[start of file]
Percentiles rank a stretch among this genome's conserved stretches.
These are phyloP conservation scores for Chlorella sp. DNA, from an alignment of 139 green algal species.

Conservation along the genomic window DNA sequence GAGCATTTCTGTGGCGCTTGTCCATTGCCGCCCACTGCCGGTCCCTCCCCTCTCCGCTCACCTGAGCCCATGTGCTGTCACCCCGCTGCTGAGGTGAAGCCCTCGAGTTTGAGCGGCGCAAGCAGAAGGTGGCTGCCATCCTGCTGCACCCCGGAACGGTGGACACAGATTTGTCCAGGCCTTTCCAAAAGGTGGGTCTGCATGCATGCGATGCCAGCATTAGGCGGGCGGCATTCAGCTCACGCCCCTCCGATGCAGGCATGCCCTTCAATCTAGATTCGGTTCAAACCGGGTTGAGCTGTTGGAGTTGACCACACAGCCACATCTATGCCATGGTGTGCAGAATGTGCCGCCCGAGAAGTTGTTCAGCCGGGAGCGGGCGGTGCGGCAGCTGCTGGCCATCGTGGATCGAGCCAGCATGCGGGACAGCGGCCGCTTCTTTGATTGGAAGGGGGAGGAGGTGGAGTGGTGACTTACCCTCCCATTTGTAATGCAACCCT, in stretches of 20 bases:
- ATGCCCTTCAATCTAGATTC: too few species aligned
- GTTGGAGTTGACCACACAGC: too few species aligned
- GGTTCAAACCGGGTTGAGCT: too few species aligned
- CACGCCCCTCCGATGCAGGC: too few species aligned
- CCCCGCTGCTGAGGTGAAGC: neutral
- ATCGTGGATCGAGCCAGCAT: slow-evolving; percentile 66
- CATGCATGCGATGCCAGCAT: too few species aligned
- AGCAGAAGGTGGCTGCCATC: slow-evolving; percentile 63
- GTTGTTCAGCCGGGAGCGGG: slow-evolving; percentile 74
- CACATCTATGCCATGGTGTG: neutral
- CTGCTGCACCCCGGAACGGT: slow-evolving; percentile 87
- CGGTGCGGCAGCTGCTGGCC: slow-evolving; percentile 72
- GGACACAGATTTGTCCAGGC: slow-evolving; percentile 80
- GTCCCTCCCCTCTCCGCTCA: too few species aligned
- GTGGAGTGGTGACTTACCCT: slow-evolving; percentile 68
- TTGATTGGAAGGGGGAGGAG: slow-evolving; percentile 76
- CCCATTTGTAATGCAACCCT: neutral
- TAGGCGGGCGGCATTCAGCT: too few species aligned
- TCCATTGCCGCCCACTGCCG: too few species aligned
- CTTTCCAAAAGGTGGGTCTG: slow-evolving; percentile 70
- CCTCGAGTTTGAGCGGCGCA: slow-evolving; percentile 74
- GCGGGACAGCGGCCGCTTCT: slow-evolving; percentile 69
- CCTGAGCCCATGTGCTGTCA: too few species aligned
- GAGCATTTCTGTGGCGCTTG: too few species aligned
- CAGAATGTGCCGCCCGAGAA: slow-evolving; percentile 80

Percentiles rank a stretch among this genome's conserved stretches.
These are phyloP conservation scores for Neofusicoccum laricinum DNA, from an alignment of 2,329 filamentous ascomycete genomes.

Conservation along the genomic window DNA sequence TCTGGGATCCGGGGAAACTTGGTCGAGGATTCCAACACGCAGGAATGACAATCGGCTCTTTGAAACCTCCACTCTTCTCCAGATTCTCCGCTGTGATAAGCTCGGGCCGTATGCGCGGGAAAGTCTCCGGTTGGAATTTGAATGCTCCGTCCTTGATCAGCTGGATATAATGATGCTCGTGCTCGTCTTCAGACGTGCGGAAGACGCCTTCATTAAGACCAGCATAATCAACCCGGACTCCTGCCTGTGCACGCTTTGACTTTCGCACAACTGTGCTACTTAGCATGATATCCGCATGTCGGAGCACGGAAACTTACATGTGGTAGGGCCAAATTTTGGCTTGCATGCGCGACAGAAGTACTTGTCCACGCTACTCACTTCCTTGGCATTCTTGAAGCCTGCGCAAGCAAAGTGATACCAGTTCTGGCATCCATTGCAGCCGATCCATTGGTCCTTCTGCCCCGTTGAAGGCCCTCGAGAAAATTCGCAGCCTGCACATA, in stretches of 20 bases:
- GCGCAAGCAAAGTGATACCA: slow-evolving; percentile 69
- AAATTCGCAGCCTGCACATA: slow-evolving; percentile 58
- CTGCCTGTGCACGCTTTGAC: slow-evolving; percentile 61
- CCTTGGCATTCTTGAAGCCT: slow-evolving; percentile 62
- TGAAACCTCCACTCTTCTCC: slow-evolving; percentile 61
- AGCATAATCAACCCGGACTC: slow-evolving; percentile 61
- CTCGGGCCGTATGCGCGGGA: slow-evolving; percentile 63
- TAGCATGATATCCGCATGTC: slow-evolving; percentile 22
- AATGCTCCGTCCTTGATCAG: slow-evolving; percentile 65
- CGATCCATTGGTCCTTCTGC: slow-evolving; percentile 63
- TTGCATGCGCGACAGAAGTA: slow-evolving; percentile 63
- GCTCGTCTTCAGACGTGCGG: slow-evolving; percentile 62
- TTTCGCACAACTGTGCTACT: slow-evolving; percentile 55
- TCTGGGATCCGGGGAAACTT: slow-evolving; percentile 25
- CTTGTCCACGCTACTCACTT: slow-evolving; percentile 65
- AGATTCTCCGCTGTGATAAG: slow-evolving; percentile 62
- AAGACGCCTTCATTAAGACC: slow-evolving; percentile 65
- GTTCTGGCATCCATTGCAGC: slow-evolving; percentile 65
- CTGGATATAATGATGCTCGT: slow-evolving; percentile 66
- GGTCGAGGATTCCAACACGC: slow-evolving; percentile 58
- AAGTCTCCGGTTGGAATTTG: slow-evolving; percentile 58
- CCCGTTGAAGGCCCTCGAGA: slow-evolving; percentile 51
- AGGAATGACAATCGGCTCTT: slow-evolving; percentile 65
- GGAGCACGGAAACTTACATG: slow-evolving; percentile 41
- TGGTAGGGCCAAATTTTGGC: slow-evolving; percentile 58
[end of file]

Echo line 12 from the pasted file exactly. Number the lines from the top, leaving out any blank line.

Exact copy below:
- GTTGTTCAGCCGGGAGCGGG: slow-evolving; percentile 74